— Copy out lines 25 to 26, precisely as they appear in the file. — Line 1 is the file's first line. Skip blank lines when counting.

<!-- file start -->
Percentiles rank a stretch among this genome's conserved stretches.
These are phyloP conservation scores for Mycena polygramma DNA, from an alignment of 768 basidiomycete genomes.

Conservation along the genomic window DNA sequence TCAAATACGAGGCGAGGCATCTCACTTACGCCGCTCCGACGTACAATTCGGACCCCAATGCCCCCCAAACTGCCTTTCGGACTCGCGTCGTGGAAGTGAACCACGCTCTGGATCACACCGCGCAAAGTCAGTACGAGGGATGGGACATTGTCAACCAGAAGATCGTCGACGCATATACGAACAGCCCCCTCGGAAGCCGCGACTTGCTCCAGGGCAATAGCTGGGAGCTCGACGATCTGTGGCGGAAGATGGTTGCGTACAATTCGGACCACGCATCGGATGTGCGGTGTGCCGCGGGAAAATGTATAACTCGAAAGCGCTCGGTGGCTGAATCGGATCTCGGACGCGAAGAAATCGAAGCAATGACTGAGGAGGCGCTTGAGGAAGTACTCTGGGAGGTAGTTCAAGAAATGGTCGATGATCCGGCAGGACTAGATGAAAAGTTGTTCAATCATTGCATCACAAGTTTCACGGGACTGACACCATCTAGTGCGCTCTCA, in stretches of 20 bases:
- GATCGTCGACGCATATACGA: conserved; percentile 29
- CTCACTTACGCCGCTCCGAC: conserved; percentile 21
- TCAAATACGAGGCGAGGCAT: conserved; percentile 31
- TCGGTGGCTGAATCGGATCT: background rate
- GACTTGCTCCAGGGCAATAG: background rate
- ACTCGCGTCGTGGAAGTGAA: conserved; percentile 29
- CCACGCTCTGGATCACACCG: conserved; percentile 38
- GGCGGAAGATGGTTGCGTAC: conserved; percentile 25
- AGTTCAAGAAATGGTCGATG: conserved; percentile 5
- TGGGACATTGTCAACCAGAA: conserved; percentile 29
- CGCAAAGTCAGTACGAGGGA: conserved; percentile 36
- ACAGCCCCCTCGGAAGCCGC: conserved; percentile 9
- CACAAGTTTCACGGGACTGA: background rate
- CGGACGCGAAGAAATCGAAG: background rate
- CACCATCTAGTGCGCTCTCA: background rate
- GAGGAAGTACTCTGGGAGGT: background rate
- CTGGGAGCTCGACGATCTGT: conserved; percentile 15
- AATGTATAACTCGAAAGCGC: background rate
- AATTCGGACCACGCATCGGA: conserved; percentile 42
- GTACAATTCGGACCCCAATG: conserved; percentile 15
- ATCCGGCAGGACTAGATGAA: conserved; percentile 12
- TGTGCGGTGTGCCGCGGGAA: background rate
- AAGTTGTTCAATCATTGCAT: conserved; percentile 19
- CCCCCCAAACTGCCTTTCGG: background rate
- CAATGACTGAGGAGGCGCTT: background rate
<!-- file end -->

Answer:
- TGTGCGGTGTGCCGCGGGAA: background rate
- AAGTTGTTCAATCATTGCAT: conserved; percentile 19